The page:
Conformational and enantioselectivity in host-guest chemistry: The selective binding of Cis amides examined by free energy calculations

Richard H. Henchman, Jeremy D. Kilburn, David L. Turner, Jonathan W. Essex

    Research output: Contribution to journalArticlepeer-review

    Abstract

    Relative binding free energies of amino acid derivatives to the host macrobicycle 12 in chloroform are calculated to determine the effect of stereochemistry and amide bond conformation. Simulations are performed for three different amino acid derivatives using Monte Carlo simulations, free energy perturbations, and the generalized Born/surface area solvation model. The free energy results support previous experimental findings that the L enantiomers of N-acetyl phenylalanine carboxylate and N-acetyl alanine carboxylate bind preferentially over the D enantiomers and that the amide bond is in the cis conformation for the bound L enantiomers. The enantioselectivity arises because of better shape complementarity, and the cis stabilization is achieved by a selective hydrogen bond to the cavity rim of the host and a remote steric stabilization of the side-chain χ dihedral angle. This computational approach was also applied to N-acetyl glycine carboxylate and indicated that, for this amino acid derivative, both the trans and the cis forms of the acetyl amide can be accommodated within the macrobicycle cavity. Experimental evidence to support this finding was obtained by detailed NMR experiments on a 1:1 complex of M12 and N-acetyl glycine. The study demonstrates two important points regarding binding and conformation: First, the destabilization of the χ dihedral angle of W-acetyl phenylalanine away from the most stable conformation appears to stabilize the cis conformation of the preceding amide bond, suggesting that amino acids other than proline might be able to increase the likelihood of cis amide bonds. More generally, internal conformational coupling is an important factor to consider in molecular recognition. Second, the comprehensive sampling protocol undertaken for this relatively small system that allows the host to adjust properly to each guest is shown to be crucial in obtaining converged free energies and different binding modes. Subtle changes in host geometry have profound effects on binding. Conversely, different binding modes arising from small changes in guest conformation, chirality, or side chain serve as a reminder that binding modes are not always transferable between apparently similar molecules.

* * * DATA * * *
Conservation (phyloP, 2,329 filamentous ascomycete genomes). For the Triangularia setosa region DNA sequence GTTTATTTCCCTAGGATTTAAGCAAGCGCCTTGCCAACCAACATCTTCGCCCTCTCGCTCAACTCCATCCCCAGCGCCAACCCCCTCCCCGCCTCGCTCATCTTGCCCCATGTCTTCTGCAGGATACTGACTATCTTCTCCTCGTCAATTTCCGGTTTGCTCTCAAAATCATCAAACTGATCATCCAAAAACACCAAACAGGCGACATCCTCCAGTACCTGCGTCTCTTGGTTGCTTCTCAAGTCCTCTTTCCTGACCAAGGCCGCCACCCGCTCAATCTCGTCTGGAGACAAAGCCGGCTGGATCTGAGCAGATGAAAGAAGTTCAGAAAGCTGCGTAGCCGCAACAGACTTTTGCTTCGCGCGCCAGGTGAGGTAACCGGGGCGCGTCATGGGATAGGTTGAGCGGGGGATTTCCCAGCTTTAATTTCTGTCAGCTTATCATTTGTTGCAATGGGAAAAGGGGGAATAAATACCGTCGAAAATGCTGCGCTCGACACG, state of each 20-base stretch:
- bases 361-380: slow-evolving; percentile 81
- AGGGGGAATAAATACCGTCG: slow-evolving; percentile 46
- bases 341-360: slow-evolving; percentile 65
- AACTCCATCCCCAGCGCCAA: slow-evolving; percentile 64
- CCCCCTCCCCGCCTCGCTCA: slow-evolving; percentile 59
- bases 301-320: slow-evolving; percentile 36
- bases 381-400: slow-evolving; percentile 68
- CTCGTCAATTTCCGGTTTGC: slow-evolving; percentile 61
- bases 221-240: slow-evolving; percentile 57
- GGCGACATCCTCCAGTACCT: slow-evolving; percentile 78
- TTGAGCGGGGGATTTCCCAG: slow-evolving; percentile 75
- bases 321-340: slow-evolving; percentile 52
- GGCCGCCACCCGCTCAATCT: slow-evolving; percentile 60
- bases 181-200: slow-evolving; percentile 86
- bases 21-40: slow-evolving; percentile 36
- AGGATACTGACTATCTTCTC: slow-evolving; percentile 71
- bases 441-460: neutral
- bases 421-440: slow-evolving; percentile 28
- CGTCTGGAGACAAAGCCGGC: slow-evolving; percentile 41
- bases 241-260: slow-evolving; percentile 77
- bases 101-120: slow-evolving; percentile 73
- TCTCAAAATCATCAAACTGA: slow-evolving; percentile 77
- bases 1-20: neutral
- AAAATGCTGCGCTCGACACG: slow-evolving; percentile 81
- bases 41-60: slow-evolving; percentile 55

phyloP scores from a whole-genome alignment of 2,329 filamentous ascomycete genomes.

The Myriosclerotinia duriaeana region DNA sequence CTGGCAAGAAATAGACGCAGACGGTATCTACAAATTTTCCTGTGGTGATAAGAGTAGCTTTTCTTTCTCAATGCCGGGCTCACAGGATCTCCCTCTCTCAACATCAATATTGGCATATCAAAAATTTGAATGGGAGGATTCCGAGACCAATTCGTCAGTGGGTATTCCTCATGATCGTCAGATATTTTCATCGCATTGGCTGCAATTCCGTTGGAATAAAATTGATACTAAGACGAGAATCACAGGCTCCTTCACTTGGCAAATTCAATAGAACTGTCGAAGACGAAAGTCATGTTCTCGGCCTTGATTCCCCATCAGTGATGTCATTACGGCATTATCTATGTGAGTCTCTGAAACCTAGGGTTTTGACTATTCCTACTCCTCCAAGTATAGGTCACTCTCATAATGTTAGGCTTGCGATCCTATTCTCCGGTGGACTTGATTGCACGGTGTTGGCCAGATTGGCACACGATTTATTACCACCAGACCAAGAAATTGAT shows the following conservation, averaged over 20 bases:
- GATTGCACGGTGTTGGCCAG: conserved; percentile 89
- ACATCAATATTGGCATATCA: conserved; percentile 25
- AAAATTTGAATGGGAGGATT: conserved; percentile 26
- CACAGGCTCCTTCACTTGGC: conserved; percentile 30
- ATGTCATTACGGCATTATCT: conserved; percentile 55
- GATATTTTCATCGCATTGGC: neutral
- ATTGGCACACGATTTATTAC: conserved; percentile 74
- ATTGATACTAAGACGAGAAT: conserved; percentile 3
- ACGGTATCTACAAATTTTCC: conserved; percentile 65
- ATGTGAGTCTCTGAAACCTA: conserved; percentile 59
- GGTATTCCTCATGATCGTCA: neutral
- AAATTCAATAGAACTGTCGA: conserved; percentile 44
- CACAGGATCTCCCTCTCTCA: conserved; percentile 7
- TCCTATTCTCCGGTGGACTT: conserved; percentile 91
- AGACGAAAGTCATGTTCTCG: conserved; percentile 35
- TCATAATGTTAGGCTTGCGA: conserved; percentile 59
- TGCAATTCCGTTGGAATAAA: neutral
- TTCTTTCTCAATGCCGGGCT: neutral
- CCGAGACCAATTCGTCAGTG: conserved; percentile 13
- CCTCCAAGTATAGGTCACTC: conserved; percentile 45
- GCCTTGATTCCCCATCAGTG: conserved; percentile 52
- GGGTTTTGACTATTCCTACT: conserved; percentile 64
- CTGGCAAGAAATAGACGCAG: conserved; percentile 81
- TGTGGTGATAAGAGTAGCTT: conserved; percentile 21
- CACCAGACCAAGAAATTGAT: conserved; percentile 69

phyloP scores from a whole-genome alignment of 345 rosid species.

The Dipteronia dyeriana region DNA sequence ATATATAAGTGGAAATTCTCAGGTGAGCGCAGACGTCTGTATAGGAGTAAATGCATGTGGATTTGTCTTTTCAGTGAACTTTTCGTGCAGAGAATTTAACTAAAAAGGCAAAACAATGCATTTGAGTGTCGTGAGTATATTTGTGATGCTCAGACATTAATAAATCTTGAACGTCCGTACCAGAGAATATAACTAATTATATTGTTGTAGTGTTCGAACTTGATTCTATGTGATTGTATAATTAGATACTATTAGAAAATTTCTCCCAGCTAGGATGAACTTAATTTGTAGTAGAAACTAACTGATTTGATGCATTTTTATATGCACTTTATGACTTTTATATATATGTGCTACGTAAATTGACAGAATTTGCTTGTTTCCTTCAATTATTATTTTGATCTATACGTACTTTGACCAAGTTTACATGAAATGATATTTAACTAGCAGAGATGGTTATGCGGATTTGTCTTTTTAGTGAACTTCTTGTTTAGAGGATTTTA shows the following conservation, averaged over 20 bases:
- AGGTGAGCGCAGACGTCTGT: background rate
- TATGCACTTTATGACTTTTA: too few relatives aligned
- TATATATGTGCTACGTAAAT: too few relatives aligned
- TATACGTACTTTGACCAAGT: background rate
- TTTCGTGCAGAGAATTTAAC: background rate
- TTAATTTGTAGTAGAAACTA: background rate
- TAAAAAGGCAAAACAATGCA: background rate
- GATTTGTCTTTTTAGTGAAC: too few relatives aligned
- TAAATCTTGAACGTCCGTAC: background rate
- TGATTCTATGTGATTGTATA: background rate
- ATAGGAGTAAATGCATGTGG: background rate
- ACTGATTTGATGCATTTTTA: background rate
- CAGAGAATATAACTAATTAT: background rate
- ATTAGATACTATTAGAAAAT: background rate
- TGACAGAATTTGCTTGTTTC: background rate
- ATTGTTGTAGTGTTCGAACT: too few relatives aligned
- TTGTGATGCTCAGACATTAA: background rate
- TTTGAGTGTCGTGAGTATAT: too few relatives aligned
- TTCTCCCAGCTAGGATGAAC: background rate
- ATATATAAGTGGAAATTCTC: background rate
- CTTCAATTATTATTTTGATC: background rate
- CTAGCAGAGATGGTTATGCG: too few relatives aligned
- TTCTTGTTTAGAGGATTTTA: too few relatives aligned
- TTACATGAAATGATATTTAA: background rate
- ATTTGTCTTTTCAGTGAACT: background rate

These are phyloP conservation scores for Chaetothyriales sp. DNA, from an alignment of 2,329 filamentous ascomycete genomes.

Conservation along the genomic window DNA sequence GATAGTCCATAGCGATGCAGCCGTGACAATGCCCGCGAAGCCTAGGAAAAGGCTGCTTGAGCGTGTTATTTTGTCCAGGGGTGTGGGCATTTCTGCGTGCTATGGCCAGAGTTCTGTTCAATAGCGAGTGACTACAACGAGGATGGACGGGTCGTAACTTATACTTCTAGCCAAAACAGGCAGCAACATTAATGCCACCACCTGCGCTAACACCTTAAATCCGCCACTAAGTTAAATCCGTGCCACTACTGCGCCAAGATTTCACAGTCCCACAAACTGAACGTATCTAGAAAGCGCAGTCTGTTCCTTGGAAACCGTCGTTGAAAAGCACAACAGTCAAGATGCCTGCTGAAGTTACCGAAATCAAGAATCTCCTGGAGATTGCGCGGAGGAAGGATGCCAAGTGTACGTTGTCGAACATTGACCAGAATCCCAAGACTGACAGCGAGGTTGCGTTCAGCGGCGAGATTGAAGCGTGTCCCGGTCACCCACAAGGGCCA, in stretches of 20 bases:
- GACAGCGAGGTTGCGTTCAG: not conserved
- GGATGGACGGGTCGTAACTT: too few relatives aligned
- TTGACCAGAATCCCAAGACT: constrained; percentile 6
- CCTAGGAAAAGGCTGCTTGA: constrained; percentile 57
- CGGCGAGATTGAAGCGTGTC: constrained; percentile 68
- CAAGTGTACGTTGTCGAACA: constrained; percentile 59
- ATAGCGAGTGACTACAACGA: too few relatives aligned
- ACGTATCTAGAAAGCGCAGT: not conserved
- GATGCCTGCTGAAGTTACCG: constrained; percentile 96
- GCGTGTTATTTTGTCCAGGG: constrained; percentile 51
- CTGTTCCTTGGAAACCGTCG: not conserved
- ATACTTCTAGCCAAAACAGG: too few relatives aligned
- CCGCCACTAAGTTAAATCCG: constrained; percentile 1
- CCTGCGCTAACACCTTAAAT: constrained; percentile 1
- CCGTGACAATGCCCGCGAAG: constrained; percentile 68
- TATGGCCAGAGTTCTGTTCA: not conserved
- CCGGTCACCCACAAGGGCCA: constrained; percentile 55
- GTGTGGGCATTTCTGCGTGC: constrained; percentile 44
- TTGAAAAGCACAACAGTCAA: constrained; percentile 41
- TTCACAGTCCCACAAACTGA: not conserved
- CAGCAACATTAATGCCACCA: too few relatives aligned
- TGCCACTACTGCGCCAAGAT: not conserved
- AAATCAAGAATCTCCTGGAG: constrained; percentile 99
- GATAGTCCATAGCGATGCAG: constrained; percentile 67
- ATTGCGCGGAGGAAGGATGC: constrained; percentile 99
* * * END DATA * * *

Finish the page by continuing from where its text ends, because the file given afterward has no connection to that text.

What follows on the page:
Original languageEnglish
    Pages (from-to)17571-17582
    Number of pages11
    JournalJournal of Physical Chemistry B
    Volume108
    Issue number45
    DOIs
    Publication statusPublished - 11 Nov 2004

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